- Yes, there are cases where individuals who crossfit have gotten Rhabdo. However, the problem either lays in the trainer or the individual, trying to jump into something when they are not ready to do so. Again, just be smart about your workouts and you will be fine!
*If you are new to exercise in general, introduce yourself slow. Don’t take every set to failure. Build up your training stimulus and then start going harder.
Now, I don’t want you to get the wrong impression. Rhabdo is a serious health condition and we should all be aware of its symptoms and especially how to prevent it.
Remember, this condition most likely occurs in exercises that are unaccustomed; however, low intensity exercise can also cause Rhabdo. Some are more susceptible to getting it that others.
Rhabdo Signs and Symptoms:
- Heart Attack
- Kidney Failure
- Severe muscle pain/swelling/weakness
- Dark color urine – think dark brown “coke-a-cola color”
The pain of rhabdomyolysis happens fast – immediately after exercise, up to 24 hours later. This pain happens more rapidly than delayed muscle soreness (“DOMS”) which typically happens 24-72 hours after exercise. Also, the muscle pain hurts when people are not moving. Remembering this sign – as well as dark urine color – can help you identify Rhabdo.
Some people take pain killers – like aspirin or Advil (Ibuprofen) to alleviate muscle soreness but people need to understand that because these pain killers can affect how the kidneys work, using pain killers may increase the chances of rhabdomyolysis occurring.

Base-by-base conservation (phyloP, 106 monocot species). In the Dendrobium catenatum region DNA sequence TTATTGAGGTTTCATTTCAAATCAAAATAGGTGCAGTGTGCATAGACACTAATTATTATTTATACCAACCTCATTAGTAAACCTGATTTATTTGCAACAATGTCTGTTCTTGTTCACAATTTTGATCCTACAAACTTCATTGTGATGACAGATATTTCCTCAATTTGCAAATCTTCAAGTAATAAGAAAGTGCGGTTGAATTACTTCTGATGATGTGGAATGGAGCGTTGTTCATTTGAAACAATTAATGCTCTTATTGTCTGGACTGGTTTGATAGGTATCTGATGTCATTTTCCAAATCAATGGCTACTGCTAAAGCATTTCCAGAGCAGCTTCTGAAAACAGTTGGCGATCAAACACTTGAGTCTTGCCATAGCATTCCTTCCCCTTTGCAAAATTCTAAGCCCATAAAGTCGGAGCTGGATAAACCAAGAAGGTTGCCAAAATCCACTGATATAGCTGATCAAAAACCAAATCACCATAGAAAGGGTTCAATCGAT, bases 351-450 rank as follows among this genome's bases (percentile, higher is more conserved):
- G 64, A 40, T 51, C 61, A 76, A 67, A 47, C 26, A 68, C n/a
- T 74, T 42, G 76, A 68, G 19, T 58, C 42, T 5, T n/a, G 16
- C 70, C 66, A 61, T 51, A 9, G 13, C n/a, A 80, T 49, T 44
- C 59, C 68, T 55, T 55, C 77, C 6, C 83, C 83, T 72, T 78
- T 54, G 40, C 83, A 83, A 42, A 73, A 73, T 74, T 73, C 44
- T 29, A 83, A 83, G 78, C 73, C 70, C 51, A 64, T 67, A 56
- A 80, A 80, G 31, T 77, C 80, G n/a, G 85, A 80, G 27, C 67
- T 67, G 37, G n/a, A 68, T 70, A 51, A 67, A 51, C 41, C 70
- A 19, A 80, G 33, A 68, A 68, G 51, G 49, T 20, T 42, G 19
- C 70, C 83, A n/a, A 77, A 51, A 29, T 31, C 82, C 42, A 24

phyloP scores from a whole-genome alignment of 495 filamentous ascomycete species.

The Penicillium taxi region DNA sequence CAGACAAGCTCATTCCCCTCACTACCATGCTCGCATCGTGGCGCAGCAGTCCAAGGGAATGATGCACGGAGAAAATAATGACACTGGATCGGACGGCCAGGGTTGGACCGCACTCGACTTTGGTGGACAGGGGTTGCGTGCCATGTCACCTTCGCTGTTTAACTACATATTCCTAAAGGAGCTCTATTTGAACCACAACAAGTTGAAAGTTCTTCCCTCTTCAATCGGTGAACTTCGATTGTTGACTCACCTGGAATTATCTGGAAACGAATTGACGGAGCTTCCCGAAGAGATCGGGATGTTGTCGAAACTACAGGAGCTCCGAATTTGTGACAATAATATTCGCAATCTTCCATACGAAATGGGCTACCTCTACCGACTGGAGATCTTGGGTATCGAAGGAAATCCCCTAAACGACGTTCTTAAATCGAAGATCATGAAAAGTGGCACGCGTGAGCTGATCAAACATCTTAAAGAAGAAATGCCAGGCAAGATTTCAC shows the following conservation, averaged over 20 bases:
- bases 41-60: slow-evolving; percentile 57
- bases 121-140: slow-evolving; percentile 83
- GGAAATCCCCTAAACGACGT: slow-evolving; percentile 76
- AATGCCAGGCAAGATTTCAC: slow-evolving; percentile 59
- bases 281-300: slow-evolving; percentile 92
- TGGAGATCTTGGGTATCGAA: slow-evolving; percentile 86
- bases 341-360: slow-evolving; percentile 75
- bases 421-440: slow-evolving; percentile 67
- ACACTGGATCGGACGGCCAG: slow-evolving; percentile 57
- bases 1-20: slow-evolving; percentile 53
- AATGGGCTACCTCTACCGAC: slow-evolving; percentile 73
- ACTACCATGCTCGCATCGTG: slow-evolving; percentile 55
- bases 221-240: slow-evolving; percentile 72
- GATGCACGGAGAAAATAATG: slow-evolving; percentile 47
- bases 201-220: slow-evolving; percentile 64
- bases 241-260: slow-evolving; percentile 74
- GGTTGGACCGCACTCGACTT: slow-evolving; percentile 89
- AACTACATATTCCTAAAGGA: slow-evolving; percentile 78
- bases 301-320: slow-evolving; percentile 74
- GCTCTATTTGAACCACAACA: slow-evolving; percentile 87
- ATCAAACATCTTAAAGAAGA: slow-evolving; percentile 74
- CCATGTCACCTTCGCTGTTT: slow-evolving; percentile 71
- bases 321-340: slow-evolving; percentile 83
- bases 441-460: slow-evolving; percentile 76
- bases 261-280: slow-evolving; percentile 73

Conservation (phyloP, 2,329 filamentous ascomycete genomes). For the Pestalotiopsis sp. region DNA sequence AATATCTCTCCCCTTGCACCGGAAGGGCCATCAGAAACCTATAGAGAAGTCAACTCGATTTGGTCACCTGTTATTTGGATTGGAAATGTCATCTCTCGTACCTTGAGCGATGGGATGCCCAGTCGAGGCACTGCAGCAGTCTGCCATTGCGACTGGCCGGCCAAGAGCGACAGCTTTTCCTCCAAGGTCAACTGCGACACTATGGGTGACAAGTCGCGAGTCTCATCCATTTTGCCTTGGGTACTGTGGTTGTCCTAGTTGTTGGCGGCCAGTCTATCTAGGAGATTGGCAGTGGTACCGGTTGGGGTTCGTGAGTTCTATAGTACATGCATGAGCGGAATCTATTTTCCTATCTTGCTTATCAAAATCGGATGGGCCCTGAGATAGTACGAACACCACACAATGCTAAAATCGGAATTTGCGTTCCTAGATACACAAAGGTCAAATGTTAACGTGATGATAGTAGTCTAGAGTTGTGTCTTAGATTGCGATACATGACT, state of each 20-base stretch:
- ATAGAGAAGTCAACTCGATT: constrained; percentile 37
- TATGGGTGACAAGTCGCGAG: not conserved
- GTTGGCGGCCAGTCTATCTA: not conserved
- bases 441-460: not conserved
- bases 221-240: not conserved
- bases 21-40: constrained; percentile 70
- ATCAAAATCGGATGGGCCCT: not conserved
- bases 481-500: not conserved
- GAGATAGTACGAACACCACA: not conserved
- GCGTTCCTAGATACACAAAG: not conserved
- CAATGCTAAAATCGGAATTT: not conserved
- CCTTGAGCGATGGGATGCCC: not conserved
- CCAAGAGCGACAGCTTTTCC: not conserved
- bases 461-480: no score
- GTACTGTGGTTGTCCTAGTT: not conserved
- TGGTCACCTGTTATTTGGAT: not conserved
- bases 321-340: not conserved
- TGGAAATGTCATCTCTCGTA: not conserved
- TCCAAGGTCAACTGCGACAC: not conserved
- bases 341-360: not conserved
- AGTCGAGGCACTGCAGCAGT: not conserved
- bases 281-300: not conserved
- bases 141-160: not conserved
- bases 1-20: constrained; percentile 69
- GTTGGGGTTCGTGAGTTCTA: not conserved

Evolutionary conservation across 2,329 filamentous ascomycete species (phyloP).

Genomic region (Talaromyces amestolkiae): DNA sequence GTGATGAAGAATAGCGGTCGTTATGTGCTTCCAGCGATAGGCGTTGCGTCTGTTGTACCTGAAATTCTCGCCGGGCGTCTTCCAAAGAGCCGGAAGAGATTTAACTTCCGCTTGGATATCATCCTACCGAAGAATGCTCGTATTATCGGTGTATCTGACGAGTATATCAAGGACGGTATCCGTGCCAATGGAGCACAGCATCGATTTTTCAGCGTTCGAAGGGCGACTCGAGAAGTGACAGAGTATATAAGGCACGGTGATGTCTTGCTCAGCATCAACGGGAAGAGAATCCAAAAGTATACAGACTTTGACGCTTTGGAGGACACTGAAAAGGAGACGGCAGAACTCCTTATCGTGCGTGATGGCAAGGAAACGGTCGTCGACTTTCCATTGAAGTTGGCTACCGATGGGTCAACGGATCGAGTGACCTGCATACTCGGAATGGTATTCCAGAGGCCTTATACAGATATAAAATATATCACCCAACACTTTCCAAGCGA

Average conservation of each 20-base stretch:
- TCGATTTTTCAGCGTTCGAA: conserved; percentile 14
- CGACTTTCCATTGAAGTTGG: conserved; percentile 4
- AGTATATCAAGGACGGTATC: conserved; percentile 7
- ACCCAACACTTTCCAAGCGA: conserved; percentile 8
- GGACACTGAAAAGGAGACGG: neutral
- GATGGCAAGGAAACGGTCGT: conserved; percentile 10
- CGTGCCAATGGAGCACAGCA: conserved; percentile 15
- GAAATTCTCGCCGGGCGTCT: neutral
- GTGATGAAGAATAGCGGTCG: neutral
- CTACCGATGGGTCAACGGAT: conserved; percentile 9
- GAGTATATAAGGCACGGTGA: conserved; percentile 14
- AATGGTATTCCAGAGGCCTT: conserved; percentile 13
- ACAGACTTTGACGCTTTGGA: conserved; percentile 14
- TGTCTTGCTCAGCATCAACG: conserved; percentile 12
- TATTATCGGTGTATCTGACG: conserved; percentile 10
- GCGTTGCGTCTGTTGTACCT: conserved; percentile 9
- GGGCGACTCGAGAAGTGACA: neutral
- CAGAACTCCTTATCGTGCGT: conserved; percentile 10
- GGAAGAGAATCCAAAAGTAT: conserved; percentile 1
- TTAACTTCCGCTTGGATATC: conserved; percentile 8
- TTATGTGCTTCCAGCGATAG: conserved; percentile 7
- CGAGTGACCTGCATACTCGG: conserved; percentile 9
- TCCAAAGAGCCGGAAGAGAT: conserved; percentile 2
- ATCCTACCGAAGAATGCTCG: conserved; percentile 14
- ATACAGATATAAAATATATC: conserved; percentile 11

‘Rhabdomyolysis is an acute syndrome determined by a direct or indirect muscle injury. It results from skeletal muscle breakdown and massive release of the intracellular content into blood circulation, which can lead to potentially fatal events, such as acute renal failure, hyperkalemia, and other metabolic complications. The etiology of rhabdomyolysis is broad and includes inherited diseases, drugs, toxins, muscle compression, overexertion, and infections. Regardless of the mechanism, these muscle injuries ultimately lead to a leakage of Ca2+ ions into the intracellular space, and the excess of Ca2+ ions gives rise to a persistent muscle contraction that ends in energy depletion and cell death. Rhabdomyolysis syndrome may also occur as a result of a strenuous or not strenuous physical exercise (exertional rhabdomyolysis or ER) often in hot and humid climates. Although anyone may develop ER under extreme physical and environmental conditions, some individuals seem to be more predisposed than others, suggesting a genetic link.
I understand the need for more educated trainers and less of the “broscience” approach to exercise and lifting. I also understand that there are thousands of crossfit gyms being run by untrained individuals and some have never even heard of Rhabdo. BUT, this is also true for commercial gyms, online trainers, group exercise instructors, etc. It is not a problem that lies solely in Crossfit athletes. My only issue with the article is the way they single out Crossfit athletes. Other than that, I think it makes a great point and I hope that everyone learns to exercise safe and listen to their body. When your body needs rest, REST!